Belgrade’s central pedestrian zone looks set to more than double in size.
City planners have announced plans to broaden the existing car-free zone, currently centred around Knez Mihailo Street, to include a network of side-streets around the city’s historic old town.
The project is to be carried out in phases, first taking in the streets around the Palace Hotel and then broadening out to include Kosančićev Venac and, eventually, the streets around Studentski Park. The city authorities released a somewhat confusing map of the project, from which it remains unclear how some key traffic problems – such as approaches to public car parks – will be resolved.
The project, designed by the Serbian Institute for the Protection of Cultural Monuments and Belgrade architectural legend, Branislav Jovin, is expected to begin its first phase in mid-August and will take several months to complete. According to the project team, the streets will be paved with stone paving slabs in a manner similar to Knez Mihailo Street and new monuments will be erected at key locations.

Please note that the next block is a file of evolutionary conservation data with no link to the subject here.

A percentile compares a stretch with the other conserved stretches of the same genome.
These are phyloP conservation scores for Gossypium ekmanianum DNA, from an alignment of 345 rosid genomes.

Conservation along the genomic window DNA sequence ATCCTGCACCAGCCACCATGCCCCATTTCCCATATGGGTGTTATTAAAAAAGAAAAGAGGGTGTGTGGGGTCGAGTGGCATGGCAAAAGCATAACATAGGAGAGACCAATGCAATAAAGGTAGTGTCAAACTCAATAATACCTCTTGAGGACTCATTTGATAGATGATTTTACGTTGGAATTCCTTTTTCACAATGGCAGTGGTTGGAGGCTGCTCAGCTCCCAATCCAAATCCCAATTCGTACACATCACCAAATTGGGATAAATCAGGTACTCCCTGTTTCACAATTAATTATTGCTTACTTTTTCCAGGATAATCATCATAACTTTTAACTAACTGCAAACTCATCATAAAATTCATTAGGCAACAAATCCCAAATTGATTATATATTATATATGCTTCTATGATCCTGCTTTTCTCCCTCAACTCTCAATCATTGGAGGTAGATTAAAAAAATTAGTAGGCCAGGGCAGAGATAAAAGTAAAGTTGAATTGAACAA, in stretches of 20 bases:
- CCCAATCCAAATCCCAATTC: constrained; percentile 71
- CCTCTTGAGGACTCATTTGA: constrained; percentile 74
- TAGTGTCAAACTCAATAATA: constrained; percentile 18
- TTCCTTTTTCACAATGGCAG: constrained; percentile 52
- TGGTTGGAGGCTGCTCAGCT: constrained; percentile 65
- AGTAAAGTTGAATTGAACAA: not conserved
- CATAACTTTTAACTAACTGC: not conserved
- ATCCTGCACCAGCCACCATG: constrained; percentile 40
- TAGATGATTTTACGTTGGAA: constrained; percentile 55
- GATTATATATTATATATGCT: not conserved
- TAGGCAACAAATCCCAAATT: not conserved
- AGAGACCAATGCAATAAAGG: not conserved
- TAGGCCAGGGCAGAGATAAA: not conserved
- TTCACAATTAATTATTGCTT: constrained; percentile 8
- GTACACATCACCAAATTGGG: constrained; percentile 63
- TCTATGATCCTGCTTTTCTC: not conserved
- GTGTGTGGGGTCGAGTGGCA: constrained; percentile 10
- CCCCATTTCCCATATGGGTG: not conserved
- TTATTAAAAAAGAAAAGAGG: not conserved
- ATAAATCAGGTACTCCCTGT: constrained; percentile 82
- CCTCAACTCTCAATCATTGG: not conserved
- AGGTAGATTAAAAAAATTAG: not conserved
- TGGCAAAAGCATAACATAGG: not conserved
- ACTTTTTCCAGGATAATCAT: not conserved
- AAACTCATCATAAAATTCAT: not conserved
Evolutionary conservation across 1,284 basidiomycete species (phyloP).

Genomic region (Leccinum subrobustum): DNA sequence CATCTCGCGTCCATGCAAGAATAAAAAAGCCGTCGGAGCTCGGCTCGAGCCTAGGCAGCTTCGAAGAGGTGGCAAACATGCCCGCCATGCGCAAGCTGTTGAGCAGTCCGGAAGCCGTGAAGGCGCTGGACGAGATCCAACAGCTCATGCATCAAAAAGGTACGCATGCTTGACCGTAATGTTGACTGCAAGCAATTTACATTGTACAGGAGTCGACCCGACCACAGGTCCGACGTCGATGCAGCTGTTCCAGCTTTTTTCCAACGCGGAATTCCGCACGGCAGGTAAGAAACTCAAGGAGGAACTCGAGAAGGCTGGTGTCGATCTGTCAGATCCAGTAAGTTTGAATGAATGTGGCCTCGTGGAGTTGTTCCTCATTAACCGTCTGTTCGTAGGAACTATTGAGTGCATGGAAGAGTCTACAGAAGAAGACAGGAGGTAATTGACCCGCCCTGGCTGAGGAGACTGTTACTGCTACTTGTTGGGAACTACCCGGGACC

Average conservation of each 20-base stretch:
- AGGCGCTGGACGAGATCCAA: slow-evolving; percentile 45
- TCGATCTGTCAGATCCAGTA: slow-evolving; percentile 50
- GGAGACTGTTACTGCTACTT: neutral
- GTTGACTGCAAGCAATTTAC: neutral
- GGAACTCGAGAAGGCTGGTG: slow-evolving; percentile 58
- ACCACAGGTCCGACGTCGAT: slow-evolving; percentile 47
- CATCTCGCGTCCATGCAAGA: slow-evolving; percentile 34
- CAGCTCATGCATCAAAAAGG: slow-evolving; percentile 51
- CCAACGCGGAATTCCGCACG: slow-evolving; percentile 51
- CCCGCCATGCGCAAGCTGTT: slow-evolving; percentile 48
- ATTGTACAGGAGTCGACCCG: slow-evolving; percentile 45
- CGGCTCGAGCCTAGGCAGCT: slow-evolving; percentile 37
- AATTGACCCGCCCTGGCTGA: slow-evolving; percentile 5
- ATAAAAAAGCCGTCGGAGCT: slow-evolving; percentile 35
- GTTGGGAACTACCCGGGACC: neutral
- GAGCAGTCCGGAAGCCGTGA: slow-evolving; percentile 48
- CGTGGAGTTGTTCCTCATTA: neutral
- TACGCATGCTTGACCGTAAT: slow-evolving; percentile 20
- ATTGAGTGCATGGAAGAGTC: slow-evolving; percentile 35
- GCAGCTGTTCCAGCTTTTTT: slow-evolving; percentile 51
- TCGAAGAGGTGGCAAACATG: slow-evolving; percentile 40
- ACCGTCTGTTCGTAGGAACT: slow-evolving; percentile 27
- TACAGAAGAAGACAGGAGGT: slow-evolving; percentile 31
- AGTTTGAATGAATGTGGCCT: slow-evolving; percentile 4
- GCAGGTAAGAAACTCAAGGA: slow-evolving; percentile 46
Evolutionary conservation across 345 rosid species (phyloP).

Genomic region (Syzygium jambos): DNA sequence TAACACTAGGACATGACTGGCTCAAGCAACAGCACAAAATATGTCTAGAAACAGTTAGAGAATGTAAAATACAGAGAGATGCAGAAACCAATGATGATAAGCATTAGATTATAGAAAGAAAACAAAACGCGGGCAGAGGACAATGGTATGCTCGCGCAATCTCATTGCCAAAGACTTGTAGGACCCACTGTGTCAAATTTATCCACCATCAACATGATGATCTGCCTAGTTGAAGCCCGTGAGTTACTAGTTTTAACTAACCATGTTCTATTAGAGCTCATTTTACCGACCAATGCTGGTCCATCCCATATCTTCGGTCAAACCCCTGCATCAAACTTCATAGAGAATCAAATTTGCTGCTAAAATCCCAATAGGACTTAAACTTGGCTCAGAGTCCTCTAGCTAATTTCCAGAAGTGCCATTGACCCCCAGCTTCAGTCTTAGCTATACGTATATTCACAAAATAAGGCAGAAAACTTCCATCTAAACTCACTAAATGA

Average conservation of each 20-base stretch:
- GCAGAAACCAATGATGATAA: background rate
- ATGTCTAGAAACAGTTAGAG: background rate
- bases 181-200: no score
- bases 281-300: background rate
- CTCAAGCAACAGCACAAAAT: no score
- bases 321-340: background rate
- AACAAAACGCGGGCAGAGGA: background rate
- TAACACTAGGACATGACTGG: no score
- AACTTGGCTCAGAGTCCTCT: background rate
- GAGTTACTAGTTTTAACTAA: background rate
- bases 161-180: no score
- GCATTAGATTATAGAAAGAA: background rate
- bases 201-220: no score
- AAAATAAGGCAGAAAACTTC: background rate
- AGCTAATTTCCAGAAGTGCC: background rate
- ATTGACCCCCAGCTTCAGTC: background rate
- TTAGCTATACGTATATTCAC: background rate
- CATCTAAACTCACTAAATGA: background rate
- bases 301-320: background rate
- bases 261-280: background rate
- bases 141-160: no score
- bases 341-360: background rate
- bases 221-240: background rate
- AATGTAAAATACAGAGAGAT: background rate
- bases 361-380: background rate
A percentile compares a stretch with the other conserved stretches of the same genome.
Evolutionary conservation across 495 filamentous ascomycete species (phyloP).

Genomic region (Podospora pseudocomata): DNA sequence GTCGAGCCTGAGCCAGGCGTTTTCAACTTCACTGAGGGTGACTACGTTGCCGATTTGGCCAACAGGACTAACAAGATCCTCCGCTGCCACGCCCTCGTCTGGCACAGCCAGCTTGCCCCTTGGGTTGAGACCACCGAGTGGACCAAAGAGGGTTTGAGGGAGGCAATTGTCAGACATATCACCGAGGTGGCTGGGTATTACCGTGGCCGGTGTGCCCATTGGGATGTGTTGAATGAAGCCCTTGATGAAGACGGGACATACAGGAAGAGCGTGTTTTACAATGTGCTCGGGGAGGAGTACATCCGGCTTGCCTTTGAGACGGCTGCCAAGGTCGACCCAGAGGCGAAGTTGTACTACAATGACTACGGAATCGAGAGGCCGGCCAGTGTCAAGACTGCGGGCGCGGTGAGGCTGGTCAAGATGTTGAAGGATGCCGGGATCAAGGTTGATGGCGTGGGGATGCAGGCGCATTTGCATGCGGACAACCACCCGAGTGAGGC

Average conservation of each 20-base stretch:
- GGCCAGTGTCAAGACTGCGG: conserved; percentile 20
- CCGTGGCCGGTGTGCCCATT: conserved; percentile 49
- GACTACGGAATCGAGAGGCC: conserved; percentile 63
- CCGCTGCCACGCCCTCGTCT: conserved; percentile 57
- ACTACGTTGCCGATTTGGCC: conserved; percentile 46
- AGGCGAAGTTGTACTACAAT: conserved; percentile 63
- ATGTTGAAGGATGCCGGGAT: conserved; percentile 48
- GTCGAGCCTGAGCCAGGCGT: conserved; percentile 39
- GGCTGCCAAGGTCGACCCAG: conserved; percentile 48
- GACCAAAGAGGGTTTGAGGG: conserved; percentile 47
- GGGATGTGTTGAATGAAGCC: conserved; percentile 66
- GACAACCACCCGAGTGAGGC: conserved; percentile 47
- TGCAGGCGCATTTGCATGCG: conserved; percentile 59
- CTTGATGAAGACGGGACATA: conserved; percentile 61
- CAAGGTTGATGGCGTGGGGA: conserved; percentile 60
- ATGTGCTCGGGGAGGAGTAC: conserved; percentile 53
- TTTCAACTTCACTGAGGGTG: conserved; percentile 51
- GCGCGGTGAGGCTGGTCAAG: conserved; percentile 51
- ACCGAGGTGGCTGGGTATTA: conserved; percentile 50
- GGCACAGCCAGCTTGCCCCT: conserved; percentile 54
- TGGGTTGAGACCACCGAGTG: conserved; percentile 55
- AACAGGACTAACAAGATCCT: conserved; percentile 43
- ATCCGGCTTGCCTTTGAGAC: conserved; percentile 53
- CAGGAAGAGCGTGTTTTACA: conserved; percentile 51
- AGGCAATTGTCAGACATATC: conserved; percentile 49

City urbanism guru, Milutin Folić, says the project was conceived to combine urban mobility and the environment but will also create new areas with a focus on various types of content.
“It has been conceived so that, once it is complete, the whole pedestrian zone will have four dominant functional centres. These will be, Vasina: a street of culture, because it is already home to the National Theatre, the National Museum, the Rector’s Office, the faculties of Philology, Philosophy and Biology, not to mention the Kolarac Foundaiton, the Philharmonic Orchestra, the Ethnography and Pedagogy Museums and several hotels. Knez Mihailova will remain a shopping street. Topličin Venac and the surrounding streets will be a gastronomic quarter while Kosančićev Venac will become a historic zone where the cobbled streets will be reconstructed, as will the destroyed library and a city gallery will be built”, said Folić.
He added that Kosančićev Venac is particularly interesting as it contains the location where classic Serbian comedy, The Marathon Family (Maratonci), was filmed, and that this will be conserved as an attraction in its own right.